Queues make me very anxious.
Of course I'm English so I spend a lot of my time worrying about them; it's important that we get the protocol right.
We found it very difficult and occasionally, hugely amusing, in France (while I wasn't skiing) that the French have... uhm, such relaxed attitudes to queuing. Relaxed might be the wrong word; they have positively feisty attitudes. There might be quite normal looking groups of people in queue-like formulations until, say, the chair lifts opened and then they would lose all good manners and surge forward, digging sharp, French elbows into anyone who dared to get in their way. I was bruised, emotionally and physically.
In Thailand I get equally nervous. When I came here I read that in Thai toilets people don't queue in one line for the loos - plural. They queue in front of the individual stall they wish to use. Jeez, as though squatting isn't stressful enough! On top of the squatting issues, then, faced with multiple queues... you know what happens, don’t you? I always choose the wrong line… the one that moves most slowly.
To make life more complicated, I've discovered that the more Western a loo, as well as having a higher chance of having non-squats (hurrah), there are also good odds that the Thais will form one queue and not multiple queues at all. So the rules get broken. How am I to know what method of queuing to adopt?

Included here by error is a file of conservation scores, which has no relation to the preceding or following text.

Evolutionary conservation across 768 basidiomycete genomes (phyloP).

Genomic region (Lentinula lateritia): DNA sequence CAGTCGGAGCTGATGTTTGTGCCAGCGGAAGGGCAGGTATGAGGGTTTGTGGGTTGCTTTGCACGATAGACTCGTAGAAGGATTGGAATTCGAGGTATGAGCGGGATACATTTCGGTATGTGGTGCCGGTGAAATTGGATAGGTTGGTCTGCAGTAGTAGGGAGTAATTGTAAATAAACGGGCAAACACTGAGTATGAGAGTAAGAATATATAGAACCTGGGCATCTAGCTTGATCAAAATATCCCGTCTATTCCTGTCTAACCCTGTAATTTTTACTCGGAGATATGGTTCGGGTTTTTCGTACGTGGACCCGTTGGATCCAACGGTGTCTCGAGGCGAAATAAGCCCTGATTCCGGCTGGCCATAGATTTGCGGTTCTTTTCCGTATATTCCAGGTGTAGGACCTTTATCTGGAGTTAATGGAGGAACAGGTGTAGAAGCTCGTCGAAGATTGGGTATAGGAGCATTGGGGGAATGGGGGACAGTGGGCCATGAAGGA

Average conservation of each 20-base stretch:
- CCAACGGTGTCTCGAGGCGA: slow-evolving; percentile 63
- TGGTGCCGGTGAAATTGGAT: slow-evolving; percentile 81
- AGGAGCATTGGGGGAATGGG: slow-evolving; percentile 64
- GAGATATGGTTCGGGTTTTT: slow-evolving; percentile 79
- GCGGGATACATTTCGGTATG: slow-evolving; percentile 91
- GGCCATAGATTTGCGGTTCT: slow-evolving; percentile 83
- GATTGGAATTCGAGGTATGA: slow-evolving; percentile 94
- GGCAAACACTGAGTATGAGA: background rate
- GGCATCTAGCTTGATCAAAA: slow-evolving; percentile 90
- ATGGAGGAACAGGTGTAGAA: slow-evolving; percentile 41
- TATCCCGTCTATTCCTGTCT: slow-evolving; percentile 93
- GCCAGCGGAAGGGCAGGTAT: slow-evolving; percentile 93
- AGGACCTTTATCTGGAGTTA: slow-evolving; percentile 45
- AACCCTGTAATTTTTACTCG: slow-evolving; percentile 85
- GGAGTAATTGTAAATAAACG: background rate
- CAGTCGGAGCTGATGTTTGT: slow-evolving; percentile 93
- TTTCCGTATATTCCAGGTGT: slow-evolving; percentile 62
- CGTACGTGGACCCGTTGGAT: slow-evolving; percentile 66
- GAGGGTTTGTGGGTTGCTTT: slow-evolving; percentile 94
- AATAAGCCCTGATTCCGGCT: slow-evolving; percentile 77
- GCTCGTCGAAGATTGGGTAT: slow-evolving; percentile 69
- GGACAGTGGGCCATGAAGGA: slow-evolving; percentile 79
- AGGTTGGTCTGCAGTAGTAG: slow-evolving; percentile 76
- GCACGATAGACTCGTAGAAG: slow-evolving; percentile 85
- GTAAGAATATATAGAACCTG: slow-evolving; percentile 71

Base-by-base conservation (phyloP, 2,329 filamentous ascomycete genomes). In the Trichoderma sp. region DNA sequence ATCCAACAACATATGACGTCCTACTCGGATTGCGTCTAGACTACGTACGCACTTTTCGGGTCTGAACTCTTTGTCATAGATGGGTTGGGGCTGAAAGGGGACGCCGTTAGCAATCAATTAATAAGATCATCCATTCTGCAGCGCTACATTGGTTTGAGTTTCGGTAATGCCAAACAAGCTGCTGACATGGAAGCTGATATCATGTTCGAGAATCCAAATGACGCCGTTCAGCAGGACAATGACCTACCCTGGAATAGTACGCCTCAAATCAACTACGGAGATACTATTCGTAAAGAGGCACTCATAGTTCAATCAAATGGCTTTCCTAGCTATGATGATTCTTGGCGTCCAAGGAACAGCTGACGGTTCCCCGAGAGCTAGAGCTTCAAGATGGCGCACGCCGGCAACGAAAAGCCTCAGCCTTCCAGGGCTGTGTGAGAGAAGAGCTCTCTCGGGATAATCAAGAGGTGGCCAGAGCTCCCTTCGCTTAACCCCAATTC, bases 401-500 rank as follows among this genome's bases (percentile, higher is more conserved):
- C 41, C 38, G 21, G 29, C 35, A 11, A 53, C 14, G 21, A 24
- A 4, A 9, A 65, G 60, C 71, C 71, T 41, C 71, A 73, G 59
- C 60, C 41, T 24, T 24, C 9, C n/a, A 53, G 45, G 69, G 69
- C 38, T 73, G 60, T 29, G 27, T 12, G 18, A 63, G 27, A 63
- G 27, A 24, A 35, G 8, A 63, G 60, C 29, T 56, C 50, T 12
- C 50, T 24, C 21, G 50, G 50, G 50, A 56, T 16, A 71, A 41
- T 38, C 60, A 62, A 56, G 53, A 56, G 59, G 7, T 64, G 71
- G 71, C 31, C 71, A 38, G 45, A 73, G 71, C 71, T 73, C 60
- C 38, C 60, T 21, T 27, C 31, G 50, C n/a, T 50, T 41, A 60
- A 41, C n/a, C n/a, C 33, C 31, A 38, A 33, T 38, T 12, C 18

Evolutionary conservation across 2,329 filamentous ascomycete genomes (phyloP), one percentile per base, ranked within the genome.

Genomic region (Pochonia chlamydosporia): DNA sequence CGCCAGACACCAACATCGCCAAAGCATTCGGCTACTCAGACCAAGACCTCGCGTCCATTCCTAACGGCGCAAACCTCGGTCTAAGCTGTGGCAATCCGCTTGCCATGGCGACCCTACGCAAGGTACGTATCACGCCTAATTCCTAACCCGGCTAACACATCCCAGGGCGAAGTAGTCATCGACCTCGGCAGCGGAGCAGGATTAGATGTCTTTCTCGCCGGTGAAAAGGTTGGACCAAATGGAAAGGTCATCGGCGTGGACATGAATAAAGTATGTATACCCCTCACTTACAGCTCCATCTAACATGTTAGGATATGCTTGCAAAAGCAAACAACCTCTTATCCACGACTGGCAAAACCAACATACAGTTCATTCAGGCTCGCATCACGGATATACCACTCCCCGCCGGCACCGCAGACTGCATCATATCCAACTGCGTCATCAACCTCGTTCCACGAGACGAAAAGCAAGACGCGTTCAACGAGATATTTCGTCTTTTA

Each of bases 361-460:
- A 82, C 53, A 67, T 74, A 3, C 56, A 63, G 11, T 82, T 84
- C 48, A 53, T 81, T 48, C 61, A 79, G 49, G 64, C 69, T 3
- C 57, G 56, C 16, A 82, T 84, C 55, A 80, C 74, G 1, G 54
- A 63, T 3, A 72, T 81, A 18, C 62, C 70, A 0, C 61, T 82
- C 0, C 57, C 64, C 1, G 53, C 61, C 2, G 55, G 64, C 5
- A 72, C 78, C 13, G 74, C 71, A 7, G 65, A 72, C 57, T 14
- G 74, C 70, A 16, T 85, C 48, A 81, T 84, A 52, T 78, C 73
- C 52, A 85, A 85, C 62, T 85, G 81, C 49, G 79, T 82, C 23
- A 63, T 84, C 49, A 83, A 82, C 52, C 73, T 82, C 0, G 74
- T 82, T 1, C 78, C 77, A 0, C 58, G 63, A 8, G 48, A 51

This ‘queuing anxiety’ came about because I had to go and collect Daughter from school tonight. There was a huge long line for the taxis, and a couple of itty bitty Thai girls trying to jump the queue. The woman in front of me managed to get the taxi… but as my turn came, these flighty little girls start waving for the cab to stop in front of them instead of me. So I’m all of a flutter, wondering if I’m a cab driver, would I stop the Thai girls or the hefty farang that probably can’t tell him where to go? The driver, bless him, passed them and stopped next to me. He was rewarded with my very fluent Thai directions… They, the diminutive girls, looked very surprised, until in the international sign language of pointing, I indicated the queue to them.